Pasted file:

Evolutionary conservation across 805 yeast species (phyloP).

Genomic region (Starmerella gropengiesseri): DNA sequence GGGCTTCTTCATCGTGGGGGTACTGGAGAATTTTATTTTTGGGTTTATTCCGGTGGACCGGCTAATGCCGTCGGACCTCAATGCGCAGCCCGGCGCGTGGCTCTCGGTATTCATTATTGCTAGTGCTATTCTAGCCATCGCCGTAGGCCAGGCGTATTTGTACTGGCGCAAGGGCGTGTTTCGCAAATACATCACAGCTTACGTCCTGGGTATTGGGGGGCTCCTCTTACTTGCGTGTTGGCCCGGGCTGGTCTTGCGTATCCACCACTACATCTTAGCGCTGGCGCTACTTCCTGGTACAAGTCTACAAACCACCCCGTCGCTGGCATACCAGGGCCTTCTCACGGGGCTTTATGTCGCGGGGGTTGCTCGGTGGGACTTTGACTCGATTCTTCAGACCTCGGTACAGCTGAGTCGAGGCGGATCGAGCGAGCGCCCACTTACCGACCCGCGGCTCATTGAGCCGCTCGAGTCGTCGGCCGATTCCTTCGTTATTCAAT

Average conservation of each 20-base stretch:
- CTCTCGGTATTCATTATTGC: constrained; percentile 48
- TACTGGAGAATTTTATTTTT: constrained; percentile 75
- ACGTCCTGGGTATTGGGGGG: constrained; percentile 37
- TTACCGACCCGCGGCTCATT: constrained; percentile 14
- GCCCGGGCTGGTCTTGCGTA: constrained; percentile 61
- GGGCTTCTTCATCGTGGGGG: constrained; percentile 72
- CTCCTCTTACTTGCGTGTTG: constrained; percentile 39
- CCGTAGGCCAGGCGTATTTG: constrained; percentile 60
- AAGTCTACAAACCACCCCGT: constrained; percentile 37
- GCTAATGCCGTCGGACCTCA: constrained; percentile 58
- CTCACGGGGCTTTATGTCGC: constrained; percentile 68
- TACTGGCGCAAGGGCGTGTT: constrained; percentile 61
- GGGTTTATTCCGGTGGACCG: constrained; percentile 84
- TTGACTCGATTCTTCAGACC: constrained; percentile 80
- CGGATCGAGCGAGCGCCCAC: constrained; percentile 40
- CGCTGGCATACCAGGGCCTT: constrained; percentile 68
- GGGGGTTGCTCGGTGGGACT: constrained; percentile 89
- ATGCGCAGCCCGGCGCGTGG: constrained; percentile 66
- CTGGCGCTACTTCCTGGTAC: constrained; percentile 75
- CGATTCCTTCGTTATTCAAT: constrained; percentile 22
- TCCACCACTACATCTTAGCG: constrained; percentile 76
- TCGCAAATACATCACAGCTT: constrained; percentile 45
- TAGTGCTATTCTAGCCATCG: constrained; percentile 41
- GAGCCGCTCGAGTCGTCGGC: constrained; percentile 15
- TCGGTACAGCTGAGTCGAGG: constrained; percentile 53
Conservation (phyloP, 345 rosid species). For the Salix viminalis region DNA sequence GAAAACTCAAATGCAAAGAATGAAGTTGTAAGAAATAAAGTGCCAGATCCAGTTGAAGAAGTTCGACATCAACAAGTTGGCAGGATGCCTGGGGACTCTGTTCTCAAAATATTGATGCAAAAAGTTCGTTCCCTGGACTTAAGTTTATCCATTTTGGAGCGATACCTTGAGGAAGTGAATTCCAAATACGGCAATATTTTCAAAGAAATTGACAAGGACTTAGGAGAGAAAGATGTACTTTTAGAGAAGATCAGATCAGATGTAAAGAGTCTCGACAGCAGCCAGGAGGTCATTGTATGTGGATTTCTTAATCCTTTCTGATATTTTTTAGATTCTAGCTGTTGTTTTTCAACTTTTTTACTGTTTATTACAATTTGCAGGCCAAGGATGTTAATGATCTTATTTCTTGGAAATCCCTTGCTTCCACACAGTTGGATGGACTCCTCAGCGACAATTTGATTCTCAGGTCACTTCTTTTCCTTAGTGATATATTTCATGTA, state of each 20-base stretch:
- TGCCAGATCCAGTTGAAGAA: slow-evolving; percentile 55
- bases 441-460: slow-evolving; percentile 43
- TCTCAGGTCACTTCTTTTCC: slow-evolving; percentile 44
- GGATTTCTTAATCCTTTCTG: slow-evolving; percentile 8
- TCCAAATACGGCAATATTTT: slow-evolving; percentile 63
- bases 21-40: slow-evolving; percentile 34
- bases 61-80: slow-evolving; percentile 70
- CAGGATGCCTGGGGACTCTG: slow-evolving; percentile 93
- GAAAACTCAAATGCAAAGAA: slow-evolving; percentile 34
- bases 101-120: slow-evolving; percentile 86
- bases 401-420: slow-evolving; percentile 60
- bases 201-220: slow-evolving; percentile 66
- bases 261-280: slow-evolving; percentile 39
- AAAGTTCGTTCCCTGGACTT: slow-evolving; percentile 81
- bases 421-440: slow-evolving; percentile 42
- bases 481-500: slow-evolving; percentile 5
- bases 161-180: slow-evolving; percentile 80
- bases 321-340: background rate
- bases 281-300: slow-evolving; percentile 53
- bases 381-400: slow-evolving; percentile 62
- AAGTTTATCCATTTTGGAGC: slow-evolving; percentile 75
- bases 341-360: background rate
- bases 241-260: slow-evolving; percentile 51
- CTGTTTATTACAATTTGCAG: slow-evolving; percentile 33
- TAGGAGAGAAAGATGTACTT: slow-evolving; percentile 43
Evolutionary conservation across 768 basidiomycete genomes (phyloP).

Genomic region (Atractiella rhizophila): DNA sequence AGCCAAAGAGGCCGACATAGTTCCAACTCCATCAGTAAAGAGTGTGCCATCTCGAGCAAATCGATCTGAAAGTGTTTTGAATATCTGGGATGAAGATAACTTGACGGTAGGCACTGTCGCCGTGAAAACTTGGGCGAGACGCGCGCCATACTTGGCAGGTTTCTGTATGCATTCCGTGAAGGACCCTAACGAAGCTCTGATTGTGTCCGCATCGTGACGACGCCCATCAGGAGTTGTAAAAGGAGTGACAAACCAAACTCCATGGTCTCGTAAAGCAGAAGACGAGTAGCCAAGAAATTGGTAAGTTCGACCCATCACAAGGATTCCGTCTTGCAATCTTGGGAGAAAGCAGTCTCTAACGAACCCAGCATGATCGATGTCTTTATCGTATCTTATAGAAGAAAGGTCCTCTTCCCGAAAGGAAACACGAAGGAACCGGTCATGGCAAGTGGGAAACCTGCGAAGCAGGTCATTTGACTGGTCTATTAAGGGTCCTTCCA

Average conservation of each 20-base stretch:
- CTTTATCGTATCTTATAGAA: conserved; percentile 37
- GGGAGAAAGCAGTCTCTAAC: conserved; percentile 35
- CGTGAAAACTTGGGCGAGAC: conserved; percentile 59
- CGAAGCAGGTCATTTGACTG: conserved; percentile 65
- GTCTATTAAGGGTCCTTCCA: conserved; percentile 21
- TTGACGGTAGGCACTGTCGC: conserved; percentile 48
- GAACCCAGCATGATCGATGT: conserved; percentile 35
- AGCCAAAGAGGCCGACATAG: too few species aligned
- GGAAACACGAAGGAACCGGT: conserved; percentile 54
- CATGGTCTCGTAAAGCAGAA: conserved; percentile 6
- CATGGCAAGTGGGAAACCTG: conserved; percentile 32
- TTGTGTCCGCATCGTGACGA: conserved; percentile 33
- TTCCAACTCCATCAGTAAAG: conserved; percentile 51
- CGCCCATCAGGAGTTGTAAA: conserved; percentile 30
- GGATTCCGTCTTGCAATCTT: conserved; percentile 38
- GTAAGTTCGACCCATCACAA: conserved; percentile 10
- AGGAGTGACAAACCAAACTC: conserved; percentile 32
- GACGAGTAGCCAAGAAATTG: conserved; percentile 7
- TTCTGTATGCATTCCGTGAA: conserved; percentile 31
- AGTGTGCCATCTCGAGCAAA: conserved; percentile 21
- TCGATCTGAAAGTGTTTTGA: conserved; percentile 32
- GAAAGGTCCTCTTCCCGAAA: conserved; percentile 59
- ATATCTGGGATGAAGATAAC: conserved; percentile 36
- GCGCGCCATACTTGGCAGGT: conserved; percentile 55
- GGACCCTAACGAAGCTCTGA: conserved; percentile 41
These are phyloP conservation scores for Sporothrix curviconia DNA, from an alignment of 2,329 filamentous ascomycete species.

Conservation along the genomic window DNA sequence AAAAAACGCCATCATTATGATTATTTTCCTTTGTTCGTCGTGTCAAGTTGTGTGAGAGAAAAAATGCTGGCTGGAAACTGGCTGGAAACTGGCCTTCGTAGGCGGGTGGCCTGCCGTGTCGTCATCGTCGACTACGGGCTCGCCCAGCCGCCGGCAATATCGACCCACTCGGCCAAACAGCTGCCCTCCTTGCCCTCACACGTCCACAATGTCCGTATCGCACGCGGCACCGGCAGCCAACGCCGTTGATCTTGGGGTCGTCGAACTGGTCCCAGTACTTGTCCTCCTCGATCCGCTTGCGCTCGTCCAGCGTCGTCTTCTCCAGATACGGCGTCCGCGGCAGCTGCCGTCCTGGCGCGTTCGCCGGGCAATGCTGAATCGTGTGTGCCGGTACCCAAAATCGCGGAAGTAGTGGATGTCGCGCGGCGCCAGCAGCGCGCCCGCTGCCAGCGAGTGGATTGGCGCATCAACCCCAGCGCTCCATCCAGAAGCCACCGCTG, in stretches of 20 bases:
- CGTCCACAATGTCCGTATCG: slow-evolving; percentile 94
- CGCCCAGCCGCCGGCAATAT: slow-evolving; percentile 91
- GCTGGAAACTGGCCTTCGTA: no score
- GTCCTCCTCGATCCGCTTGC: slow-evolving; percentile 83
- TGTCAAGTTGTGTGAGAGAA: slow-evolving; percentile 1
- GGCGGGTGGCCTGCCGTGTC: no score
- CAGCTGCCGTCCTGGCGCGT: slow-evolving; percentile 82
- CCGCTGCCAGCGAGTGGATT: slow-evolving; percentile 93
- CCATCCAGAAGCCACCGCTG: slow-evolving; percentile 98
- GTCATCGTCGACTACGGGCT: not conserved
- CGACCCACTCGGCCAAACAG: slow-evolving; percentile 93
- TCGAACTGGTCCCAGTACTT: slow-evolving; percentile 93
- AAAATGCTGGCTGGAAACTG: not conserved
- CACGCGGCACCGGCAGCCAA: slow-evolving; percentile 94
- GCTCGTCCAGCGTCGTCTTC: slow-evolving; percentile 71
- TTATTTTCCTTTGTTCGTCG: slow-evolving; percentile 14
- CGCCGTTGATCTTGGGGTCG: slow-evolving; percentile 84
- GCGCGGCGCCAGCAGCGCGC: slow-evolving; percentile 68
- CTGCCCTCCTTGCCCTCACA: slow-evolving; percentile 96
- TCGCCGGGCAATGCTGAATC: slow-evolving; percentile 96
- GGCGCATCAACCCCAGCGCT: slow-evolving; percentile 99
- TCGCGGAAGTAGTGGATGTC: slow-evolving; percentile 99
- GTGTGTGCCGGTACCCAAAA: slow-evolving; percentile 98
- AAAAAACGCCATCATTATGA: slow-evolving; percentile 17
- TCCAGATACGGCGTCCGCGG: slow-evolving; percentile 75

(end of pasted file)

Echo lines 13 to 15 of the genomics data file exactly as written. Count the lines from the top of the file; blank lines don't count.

- GCTAATGCCGTCGGACCTCA: constrained; percentile 58
- CTCACGGGGCTTTATGTCGC: constrained; percentile 68
- TACTGGCGCAAGGGCGTGTT: constrained; percentile 61